Cape commuters stranded amid taxi strike, Tshwane strike postponed

A strike across the Western Cape has left thousands of people stranded, while the strike planned for Tshwane appears to have been postponed.

Commuters seen at an empty Cape Town station on 18 September 2017 during strike action. Picture: Shamiela Fisher/EWN.

CAPE TOWN/JOHANNESBURG - From Retreat and Khayelitsha to Mowbray and Delft, it appears no taxis are operating this morning.

A province-wide taxi strike has left thousands of people stranded.

Western Cape Transport MEC Donald Grant is expected to meet with taxi bosses today.

Two prominent taxi associations are demanding issues around the impounding of vehicles be addressed, among other grievances.

The minibus taxi industry's Besuthu Ndungane says the industry wants to iron out grievances with regard to vehicles being impounded.

Among their grievances is a disagreement over the election of new taxi leadership in the Western Cape.

The Provincial Transport MEC's spokesperson, Siphesihle Dube, says the department is keen to meet with members of the taxi industry in a bid to find a solution to their problems.

“Our officials are aware and so are law enforcement authorities to make sure everything goes smoothly.”


As if the industrial action is not bad enough, it appears some striking taxi drivers want to aggravate the situation even further.

The N1 inbound has been closed at Joostenbergvlakte.

A road in Fisantekraal has also been shut.

Main Road in the Wynberg area has also been affected, as has the main road in Delft. Potsdam road is also closed due to protests.

Traffic on the N7 passing Du Noon is moving much slower than normal.

Black smoke hangs in the air from burning tyres.

At the same time, Golden Arrow says its services are running as normally they can.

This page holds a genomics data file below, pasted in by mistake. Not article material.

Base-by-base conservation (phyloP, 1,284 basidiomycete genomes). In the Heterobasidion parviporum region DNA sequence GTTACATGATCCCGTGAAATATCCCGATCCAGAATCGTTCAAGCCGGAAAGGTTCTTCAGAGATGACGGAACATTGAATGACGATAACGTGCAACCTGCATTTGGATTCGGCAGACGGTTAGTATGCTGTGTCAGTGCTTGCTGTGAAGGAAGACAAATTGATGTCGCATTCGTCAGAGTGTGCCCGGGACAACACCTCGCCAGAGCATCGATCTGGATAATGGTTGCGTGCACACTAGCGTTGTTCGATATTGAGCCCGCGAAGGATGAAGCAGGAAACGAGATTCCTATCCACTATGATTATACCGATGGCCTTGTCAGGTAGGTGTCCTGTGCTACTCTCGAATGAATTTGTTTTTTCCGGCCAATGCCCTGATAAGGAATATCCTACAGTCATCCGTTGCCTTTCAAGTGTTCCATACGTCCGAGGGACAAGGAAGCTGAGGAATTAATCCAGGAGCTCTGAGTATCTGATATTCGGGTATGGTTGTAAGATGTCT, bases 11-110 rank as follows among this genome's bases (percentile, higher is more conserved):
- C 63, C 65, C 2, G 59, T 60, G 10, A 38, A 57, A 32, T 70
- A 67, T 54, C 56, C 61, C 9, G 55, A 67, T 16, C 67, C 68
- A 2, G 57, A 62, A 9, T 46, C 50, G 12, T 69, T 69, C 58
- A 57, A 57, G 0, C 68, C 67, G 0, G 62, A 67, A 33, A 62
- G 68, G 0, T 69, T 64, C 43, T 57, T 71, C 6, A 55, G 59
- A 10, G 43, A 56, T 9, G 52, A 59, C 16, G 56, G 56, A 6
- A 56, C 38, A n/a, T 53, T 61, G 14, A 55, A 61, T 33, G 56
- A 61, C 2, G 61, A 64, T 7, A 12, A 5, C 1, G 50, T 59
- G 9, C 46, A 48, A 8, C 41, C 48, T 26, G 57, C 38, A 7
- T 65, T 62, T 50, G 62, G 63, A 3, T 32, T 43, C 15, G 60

The bus company's Brownyn Dyke-Beyer says: “We’ve had officials on the ground and we are operating at capacity. Unfortunately, due to stoning incidents, we had to divert the buses in some areas.”

A Golden Arrow bus in Delft South was torched this morning.

A Golden Arrow bus was torched in the Delft area on 18 September 2017. Picture: Supplied.


The police's Novela Potelwa says various units within the South African Police Service are bracing for the taxi strike in the Cape.

Officers will be deployed to specific locations and taxi hubs to ensure the safety of commuters and motorists.

“Our deployments will be at identified locations and transport hubs in the metropole. They will be looking into traffic disruptions and urge those participating in this strike to adhere by the rule of law.”

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Meanwhile, the Tshwane Metro Police Department (TMPD) is on high alert after threats of a possible strike by taxi drivers.

The strike had been planned by the Detwusa union, however, it appears to have been postponed due to outstanding compliance requirements.

Drivers are angry over traffic fines and want them to be scrapped.

The TMPD’s Isaac Mahamba says unlawful activity will not be tolerated.

“At this stage, we want to listen to their grievances but cannot allow them to take the law into their own hands. We cannot just scrap fines for people who obtained them through reckless driving.”

News of the strike, which was due to take place for four days from today, was circulated through posters at taxi ranks.

However, the South African National Taxi Council (Santaco) and Tshwane taxi industry bosses had condemned the planned demonstration, threatening to impound any taxis found to be intercepting traffic.

Santaco's Thabisho Molelekwa says they're pleased the strike is off.

“Drivers who have passengers in their vehicles have ferried them to their various destinations. This process was done under strict monitoring to ensure taxis were not derailed.”

(Edited by Shimoney Regter)